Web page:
As the march of progress continues ever forward, we've begun seeing a shift in many areas of modern life. One notable area that's had a lot of change is parenting. Compare the way kids are raised today with how they were raised even 20 years ago and you'll see many major differences.
A lot of these differences are for the better, with one example being less enforcement of gender roles among children. Though it's improved, there are still areas in which society is lacking, like how we address young boys and their interests. These prying questions do more damage than you might think—and one mother called out one specific question.
Gender-Categorized Interests Are Becoming A Thing Of The Past
Well, that's what we hope, anyway. The reality is much more complex than that, as there are still many systems that continue to subscribe to the idea of gender-based interests and hobbies. Girls only being into cooking or fashion for example, while boys remain interested in cars and comic books.
But with each new generation of parents, we see these beliefs become less and less common. That doesn't mean they've been eradicated entirely. There's still a lot of work to be done to allow children true freedom of expression.
One Mom Noticed Just How Bad It Still Was
Marya Markovich has two young sons whose interests lean feminine when it comes to public perception.
She explained that they both like baking, drawing, reading, writing letters, and cute animals. One does like comic books, a stereotypically male interest, but much prefers female protagonists like Ms. Marvel or The Unbeatable Squirrel Girl.
Neither of them really likes sports, be it participating or watching, and this was a particular point of contention Markovich had regarding how people talk to her boys.
The Question? The First Thing Adults Ask Boys About Is Sports
When meeting a new person for the first time, Markovich noted how a common first question was, "So, do you play sports?"
Her sons would answer no, then the adult would ask what else they like to do. While no one says it's a bad thing they don't play sports, the implication by it being the first thing they ask is that it's expected of boys to play sports, and not doing so isn't 'normal'.
The Subtle Question Has A Huge Impact
None of us are strangers to being harmed by someone's words. People make assumptions about us on first impressions alone, and when we actively challenge those assumptions, it can sometimes leave us feeling a little alienated or insecure.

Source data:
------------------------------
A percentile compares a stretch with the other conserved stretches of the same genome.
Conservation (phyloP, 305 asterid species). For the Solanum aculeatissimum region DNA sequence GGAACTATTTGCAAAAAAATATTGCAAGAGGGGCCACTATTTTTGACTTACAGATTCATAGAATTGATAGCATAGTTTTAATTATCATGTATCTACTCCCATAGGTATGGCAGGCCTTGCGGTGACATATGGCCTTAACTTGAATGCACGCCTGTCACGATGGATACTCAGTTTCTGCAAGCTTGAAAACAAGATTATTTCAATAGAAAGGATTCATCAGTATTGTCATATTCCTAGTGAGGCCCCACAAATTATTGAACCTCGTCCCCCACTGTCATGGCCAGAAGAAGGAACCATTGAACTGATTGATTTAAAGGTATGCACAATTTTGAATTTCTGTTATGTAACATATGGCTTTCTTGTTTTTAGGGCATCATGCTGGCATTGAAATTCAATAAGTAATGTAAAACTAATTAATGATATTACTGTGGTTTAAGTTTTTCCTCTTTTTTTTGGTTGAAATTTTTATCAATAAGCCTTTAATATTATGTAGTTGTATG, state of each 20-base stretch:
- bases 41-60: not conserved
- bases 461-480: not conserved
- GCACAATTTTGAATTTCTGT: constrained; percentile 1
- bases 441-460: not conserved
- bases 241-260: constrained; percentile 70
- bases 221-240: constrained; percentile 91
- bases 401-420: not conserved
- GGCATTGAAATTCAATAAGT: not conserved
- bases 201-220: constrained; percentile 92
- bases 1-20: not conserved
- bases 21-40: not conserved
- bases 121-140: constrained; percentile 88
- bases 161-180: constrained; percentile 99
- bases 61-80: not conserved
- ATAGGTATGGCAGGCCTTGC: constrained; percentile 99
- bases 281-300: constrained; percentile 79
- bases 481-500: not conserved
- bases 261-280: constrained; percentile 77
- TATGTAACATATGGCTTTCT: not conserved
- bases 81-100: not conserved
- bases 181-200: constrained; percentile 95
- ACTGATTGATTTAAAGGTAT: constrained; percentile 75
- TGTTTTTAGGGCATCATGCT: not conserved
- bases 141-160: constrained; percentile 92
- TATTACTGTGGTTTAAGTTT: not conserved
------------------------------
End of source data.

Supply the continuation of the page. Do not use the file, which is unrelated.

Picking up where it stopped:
This effect is even stronger on children, who are still learning about themselves. When others impose preconceived notions upon kids, they'll start taking those notions as guidelines or rules about what they should be into, regardless of if it's what they want.
Markovich Noticed This As Well
As the truth is, one of her sons does play a sport. He figure skates.
However, because of the way people grill him when he says he skates, he's stopped sharing this fact. Markovich's daughter also figure skates, and the difference in reactions when people find out about their shared hobby is shocking.
When they learn the daughter skates, Markovich says, "[...] they beam at her, as if she suddenly has possession of a few rays of Olympic glory."
When it comes to her son, they hesitate, then immediately ask if he plans on playing hockey.
The Conversation Shifts Away From The Boy's Real Interest
Markovich noticed a similar thought pattern happening with her other son. When he was in second grade, he enjoyed the Nancy Drew and the Clue Crew book series. He never checked them out of the school's library though, as he said to his mom, "Girls can read boy books, but boys can't read girl books. Girls can wear boy colors or girl colors, but boys can only wear boy colors."
When he asked her why that was, she didn't have an answer.
Now, She Has Some Ideas
She believes that much of the solution lies in asking kids less about specific, pre-determined interests one thinks they should have based on their gender, and instead talking about current events in their lives and asking what media they do engage in—like asking what they've been reading or playing lately.
She also suggests various social areas that could broaden their horizons to stop boyhood from appearing as a narrow set of ideals, such as Boy Scouts including badges for things like journaling and childcare.
Girl-Dominated Areas Need Work Too
As previously mentioned, one of Markovich's sons figure skates, and she's seen him face some issues that left him feeling ostracized from the sport.
"Girl-dominated activities like art, dance, gymnastics, and figure skating could be made more welcoming to boys, with increased outreach and retention efforts," she said, "My son could write his own essay about trying to fit in to the nearly all-girl world of figure skating, including the times he has had to change clothes in a toilet stall at skating events because there were no locker rooms available for boys."
Be Aware That Even The Most Innocent Questions Can Leave A Mark
This look into young boys' development is truly insightful and provides an eye-opening perspective on how we talk to kids.
If we ever want people to feel truly free, to express themselves without worry, it has to start young. No one should have any interest forced upon them by societal expectations or judgment from their peers. Everyone ought to have the opportunity to discover what it is they truly love, as beauty and progress come from people being able to pursue their passions free of shame.
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